I was invited by Angolan artist Nástio Mosquito to create a 6 meter mural to illustrate his sonic and spoken word installation "No One Gives A Mosquito's Ass About Trabalho De Preto".
"Preto" is a Portuguese term to depreciatively name people from African descent (I would say it's not as bad as the English N word, but it's demeaning). The expression "Trabalho de Preto" is used frequently to describe menial work or hard labour, a remnant of colonial times. With his piece Nástio wanted to reflect on how we are all in some way explored by someone else, and how as an African he sees the term "Preto" describing a socio-economic condition rather than just a racial one. In this way, "Preto" can be a unifying concept, applied to everyone at some point, independent of nationality, ethnicity, gender, age.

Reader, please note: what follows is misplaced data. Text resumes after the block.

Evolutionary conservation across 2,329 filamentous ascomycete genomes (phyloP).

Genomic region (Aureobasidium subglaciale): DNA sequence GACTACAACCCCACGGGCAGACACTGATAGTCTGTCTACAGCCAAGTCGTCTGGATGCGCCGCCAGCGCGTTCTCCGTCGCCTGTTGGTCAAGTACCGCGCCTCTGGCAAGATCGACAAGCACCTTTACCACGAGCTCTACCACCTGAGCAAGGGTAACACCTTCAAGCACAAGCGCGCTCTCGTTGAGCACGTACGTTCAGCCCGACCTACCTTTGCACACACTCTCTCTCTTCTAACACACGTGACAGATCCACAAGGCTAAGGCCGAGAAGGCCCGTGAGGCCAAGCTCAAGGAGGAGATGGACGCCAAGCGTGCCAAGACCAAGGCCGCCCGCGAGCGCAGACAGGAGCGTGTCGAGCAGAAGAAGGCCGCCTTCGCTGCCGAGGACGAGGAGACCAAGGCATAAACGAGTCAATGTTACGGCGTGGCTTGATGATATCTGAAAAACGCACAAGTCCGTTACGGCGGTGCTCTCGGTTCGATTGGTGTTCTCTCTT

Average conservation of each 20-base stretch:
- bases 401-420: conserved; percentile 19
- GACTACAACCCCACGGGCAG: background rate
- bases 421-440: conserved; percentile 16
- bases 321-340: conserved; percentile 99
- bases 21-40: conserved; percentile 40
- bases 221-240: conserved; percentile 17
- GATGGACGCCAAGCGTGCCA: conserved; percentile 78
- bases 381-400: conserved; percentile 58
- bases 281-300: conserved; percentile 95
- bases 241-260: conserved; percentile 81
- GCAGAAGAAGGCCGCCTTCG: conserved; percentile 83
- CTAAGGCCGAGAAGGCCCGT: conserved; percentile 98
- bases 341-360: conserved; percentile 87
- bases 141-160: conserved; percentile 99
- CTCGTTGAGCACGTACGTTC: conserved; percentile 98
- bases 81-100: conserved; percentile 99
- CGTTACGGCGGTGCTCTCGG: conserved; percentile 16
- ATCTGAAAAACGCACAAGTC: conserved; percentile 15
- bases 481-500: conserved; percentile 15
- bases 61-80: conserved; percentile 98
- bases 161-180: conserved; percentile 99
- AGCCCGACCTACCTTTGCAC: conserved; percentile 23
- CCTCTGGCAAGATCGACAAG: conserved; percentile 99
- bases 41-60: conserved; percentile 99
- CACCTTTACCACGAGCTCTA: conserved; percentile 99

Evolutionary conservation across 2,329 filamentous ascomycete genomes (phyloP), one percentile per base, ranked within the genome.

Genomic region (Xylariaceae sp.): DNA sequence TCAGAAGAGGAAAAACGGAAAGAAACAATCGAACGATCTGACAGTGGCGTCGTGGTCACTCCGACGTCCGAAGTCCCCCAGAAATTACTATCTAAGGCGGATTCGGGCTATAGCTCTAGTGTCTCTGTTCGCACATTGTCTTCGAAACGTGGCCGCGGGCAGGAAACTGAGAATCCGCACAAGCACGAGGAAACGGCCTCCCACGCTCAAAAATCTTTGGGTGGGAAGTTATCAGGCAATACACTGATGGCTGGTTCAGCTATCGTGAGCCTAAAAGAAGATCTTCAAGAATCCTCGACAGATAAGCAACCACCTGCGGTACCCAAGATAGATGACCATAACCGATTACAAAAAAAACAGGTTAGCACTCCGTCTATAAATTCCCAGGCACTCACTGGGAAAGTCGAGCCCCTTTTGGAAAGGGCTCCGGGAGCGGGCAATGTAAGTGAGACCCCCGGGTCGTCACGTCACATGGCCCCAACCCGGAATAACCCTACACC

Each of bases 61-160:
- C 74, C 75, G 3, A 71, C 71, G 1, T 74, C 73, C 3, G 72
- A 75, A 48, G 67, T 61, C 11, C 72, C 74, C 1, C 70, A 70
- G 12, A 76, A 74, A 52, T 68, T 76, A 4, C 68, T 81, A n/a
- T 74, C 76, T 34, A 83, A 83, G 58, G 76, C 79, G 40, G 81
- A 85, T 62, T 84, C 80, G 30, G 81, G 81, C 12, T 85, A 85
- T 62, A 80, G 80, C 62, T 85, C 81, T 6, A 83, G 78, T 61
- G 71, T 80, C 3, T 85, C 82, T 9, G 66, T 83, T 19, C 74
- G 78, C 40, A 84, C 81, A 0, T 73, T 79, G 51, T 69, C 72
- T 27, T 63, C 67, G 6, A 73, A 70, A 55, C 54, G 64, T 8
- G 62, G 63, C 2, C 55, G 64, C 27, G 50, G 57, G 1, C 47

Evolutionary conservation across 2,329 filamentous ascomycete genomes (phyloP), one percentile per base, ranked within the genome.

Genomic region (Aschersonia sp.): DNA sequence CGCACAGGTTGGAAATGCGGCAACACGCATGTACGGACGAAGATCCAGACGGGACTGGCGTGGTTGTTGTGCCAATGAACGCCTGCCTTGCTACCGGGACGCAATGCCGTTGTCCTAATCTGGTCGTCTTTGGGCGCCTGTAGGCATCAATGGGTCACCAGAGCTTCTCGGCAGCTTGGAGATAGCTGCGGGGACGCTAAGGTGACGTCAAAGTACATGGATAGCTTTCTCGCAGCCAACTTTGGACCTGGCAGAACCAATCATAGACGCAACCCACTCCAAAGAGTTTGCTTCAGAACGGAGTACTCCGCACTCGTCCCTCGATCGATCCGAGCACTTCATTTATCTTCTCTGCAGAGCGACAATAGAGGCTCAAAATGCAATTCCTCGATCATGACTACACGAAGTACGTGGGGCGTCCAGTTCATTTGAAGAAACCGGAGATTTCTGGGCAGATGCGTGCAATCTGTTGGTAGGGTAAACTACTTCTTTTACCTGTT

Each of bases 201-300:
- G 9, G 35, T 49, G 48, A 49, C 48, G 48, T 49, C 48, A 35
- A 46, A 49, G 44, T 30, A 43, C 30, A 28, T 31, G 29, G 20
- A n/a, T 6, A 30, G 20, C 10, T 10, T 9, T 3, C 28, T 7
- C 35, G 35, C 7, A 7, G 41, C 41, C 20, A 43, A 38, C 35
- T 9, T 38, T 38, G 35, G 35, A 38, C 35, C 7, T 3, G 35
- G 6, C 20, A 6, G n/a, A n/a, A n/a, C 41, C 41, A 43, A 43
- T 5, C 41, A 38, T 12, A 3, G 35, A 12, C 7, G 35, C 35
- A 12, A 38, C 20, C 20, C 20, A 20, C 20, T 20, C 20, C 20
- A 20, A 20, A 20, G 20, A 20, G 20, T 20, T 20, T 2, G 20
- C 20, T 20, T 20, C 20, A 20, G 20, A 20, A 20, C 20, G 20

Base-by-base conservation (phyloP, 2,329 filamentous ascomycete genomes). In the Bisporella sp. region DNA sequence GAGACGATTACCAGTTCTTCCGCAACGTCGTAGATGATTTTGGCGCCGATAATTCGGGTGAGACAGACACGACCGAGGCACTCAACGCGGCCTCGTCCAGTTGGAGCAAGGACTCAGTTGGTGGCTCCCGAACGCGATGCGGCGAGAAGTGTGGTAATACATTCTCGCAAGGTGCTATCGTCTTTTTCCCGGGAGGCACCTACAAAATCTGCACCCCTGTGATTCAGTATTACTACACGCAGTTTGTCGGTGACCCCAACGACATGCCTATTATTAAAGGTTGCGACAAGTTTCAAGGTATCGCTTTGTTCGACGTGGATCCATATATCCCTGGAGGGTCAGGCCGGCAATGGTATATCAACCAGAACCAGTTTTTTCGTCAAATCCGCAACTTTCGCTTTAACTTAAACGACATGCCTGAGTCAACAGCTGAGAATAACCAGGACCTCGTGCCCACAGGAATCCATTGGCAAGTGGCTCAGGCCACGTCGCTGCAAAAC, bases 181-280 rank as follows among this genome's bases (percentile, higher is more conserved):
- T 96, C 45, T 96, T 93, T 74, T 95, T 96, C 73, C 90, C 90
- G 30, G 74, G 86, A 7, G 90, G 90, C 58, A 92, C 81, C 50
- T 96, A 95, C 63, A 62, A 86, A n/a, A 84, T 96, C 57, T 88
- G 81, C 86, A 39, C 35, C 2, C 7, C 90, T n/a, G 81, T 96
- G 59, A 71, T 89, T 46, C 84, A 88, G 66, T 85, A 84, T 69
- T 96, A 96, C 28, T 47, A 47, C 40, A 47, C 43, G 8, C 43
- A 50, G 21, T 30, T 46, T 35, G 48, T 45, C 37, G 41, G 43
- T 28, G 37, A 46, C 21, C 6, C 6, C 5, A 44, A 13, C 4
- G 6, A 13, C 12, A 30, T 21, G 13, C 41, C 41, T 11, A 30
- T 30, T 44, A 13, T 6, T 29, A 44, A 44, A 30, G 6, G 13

The mural is a tapestry of modern types of exploration and oppression. From left to right: death burning a ballot box, its skull shaped like a KKK hood; man with health sensors connected to a descending financial chart, combing his daughter; naked mother ironing the man's sleeve while daughter looks at her, her future; daughter dressing little brother; little brother sewing a sleeve, a symbol of child labor; automatic cars with people inside looking at cellphones/masturbating, driven by Big Tech; sewing machine gun needle printing smiley faces; windmills as doomsday clocks; Mickey Mouse's ears as blueprint for a cowboy hat, worn by a figure with a target as his face, his arm ready to shoot up (America's gun and opioid problems); Mickey's gloves a remnant of the minstrel depictions; cowboy holding a noose around a cleaning woman's neck; man licking a cellphone like a dog.
This installation occupied a room for a couple of months at Hangar gallery, in 2019. The mural was painted by a team led by street artist RAPS.